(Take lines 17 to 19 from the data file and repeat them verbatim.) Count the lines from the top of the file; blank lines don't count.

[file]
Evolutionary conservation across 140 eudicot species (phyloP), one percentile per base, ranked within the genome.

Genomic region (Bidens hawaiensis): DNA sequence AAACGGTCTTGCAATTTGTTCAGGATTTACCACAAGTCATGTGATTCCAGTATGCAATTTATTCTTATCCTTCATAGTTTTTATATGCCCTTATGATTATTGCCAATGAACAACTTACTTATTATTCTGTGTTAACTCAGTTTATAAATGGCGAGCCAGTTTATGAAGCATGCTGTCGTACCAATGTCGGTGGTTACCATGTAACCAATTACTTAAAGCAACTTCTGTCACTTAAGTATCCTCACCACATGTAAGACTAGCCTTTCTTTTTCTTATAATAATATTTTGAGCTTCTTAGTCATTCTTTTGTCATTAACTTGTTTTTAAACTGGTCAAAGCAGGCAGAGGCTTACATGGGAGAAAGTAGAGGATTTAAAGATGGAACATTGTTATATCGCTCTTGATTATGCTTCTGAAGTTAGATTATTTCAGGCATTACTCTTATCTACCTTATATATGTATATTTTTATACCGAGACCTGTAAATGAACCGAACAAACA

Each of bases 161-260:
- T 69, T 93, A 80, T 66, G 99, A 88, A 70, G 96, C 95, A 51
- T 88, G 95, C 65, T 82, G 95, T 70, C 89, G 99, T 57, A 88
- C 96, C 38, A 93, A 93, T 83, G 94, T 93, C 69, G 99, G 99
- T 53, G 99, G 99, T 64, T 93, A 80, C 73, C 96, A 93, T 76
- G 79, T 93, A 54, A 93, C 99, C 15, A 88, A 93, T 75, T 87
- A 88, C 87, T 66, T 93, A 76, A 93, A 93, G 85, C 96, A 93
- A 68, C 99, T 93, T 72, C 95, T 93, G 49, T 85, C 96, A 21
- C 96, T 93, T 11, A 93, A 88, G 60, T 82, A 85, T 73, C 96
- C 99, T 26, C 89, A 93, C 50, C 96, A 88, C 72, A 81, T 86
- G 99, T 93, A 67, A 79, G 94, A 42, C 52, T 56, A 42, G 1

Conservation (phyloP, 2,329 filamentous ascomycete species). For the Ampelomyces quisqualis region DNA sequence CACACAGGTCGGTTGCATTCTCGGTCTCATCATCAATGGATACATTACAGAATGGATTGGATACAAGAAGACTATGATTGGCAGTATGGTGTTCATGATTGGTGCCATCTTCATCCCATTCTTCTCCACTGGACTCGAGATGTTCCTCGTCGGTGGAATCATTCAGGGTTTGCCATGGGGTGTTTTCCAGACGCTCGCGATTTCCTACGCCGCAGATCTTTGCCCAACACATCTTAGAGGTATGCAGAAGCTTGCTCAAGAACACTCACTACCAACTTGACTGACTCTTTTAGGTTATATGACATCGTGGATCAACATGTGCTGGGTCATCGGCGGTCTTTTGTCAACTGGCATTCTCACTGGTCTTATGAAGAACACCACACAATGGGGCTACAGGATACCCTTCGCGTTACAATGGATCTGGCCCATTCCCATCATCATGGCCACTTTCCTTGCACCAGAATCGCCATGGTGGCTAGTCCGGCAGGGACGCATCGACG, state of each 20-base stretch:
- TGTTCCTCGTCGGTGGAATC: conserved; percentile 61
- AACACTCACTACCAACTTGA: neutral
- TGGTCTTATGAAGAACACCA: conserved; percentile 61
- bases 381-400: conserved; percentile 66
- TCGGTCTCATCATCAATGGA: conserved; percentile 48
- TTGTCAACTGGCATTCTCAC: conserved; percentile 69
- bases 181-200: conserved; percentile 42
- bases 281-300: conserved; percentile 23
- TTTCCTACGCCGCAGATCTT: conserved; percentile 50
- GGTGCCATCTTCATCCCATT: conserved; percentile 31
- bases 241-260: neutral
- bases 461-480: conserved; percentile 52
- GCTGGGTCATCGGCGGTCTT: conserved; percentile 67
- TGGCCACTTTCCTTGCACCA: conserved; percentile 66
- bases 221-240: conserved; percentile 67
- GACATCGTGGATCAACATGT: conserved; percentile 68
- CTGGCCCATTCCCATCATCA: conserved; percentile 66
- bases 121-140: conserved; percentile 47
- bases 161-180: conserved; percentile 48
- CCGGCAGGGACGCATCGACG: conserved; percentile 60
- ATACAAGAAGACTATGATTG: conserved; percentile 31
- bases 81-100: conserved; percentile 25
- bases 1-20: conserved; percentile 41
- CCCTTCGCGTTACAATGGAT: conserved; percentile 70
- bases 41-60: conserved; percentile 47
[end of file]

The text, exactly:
- TGGTCTTATGAAGAACACCA: conserved; percentile 61
- bases 381-400: conserved; percentile 66
- TCGGTCTCATCATCAATGGA: conserved; percentile 48